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Jane Austen’s Sense and Sensibility, a novel about the tribulations of two loving but very unalike sisters, ends on the happy note that “…though sisters, and living almost within sight of each other, they could live without disagreement between themselves, or producing coolness between their husbands.” Austen humorously addresses the reality of sisterhood—that any kind of sisterly accord or unity is not a foregone conclusion. For Devoney Looser, Professor of English and scholar of 18th-century women’s literature, the concept of “sisterhood” (figuratively and literally) in authorship is a complex exchange with positive and negative aspects. In fact, the “messiness” of women’s literary history is crucial to many aspects of her scholarship and teaching.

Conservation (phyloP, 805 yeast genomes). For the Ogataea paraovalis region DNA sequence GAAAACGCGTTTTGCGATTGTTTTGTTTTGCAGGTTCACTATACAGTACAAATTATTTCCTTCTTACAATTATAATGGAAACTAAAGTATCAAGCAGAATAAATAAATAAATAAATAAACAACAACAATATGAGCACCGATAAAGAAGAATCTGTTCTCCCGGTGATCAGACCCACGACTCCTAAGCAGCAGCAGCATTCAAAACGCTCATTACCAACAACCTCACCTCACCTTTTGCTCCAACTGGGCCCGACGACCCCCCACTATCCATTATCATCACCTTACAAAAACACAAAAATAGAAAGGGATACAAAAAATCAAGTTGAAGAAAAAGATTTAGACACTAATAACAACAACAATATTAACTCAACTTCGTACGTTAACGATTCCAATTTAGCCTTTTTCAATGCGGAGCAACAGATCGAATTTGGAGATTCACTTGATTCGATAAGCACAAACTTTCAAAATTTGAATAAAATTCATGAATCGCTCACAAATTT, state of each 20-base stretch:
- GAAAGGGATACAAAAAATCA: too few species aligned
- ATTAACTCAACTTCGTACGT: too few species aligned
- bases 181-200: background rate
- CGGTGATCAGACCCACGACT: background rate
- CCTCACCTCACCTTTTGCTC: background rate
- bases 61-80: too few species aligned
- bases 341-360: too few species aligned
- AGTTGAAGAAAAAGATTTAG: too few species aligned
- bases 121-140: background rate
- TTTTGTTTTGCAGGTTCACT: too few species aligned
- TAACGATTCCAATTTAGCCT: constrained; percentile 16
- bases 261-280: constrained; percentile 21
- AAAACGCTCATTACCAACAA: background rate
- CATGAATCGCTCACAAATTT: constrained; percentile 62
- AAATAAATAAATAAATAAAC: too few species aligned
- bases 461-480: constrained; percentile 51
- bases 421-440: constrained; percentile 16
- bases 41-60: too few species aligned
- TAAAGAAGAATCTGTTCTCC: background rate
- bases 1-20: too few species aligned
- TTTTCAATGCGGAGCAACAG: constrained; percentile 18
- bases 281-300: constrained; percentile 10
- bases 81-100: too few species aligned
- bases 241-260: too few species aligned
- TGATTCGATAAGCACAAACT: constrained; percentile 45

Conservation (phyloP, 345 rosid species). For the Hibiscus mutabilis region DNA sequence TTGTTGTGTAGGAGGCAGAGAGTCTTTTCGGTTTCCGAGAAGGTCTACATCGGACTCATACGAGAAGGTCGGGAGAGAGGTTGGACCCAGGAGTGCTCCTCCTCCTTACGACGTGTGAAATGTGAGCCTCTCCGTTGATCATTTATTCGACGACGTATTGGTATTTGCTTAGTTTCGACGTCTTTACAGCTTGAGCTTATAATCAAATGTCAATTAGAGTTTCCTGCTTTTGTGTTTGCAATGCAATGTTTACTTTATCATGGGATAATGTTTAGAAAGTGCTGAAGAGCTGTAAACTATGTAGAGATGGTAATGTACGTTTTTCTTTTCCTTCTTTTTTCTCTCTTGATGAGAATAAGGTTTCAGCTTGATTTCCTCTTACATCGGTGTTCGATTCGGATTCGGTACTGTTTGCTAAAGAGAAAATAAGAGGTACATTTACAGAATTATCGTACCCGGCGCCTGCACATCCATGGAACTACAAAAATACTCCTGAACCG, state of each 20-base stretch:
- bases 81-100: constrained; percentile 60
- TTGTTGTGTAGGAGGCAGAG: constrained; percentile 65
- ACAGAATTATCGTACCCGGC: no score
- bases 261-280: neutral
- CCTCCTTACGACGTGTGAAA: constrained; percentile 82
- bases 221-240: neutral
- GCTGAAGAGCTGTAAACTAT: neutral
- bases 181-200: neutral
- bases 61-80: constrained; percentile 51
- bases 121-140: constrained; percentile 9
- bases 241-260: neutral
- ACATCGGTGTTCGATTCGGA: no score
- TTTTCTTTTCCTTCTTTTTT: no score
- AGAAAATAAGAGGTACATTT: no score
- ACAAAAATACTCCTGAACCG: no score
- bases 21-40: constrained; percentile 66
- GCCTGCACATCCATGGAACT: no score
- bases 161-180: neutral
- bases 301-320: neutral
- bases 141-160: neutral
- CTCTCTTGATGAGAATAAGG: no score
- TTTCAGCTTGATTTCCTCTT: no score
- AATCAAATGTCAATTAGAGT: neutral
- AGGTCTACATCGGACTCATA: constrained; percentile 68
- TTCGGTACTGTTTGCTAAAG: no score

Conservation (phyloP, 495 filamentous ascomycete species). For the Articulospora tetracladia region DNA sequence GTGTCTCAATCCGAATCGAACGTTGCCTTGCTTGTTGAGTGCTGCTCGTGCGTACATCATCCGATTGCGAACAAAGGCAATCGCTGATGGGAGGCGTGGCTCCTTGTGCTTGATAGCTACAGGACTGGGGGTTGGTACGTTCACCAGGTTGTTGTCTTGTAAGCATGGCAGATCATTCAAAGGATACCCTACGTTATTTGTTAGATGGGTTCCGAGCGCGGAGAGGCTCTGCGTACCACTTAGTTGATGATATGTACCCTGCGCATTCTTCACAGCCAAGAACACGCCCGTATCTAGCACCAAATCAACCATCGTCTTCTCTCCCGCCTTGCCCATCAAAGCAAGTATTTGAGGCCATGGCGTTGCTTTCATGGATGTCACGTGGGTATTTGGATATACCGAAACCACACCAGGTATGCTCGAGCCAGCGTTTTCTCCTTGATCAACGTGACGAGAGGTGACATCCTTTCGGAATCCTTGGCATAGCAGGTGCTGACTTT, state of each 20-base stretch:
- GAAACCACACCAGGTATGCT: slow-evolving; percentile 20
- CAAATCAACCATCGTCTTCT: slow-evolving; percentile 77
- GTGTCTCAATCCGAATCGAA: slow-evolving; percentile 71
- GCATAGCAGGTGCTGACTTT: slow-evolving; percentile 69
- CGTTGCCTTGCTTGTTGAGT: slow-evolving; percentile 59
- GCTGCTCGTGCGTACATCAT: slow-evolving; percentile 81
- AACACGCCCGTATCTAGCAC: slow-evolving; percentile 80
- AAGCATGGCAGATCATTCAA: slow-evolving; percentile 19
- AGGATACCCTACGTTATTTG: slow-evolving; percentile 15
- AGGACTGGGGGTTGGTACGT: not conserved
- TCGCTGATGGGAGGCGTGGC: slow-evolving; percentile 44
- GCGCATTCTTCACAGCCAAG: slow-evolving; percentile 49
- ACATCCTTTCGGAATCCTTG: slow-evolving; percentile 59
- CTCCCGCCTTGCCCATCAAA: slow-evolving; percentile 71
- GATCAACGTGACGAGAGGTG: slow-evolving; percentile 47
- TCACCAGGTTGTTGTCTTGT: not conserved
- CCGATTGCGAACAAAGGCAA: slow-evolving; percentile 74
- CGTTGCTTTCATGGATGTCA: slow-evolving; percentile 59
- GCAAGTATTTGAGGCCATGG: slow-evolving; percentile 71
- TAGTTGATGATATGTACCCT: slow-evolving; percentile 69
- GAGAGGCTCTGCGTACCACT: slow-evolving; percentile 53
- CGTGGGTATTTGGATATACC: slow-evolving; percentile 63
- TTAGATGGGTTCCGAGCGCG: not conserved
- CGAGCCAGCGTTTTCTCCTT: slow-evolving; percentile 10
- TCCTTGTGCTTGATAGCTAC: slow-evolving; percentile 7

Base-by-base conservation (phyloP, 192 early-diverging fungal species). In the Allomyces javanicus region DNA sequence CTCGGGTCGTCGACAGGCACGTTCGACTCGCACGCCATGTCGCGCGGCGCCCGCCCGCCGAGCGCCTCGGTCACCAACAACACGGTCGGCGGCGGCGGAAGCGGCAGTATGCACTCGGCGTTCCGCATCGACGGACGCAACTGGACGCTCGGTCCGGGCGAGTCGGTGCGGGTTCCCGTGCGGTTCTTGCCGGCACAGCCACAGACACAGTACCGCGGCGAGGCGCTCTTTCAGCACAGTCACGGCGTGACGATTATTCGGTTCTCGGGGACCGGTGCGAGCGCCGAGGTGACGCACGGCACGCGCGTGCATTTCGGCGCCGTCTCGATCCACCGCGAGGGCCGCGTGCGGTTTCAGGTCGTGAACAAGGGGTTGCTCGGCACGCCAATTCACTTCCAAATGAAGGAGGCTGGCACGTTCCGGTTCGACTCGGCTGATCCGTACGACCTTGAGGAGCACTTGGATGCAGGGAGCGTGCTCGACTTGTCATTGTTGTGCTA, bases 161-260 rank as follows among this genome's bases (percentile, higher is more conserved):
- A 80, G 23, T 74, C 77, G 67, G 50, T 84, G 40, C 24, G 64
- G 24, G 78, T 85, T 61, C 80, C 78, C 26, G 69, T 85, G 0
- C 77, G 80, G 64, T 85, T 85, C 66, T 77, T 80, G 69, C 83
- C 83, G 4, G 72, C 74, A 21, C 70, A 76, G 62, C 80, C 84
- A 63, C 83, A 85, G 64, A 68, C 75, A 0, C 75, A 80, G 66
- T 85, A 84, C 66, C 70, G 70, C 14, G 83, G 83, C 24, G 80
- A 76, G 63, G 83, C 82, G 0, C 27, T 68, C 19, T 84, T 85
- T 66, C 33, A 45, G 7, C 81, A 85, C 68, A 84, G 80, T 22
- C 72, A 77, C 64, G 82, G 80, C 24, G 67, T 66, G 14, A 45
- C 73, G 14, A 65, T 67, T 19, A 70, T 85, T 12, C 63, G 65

Published April 03, 2012

Soul and Body in the Quest for Human Flourishing

Soul and Body in the Quest for Human Flourishing

Brick Johnstone

Professor, Health Psychology

Published November 11, 2014

Bringing Music to Life

Bringing Music to Life

Leslie Perna

Associate Professor, School of Music

Published May 17, 2006

Between the Pistil and the Pollen

Between the Pistil and the Pollen

Bruce McClure

Professor, Biochemistry

Published January 25, 2010

SyndicateMizzou “Turns” 100

SyndicateMizzou “Turns” 100

SyndicateMizzou

a project of the Center for eResearch

Published May 15, 2013

SyndicateMizzou “Turns” 100

SyndicateMizzou “Turns” 100

SyndicateMizzou

a project of the Center for eResearch

Published May 15, 2013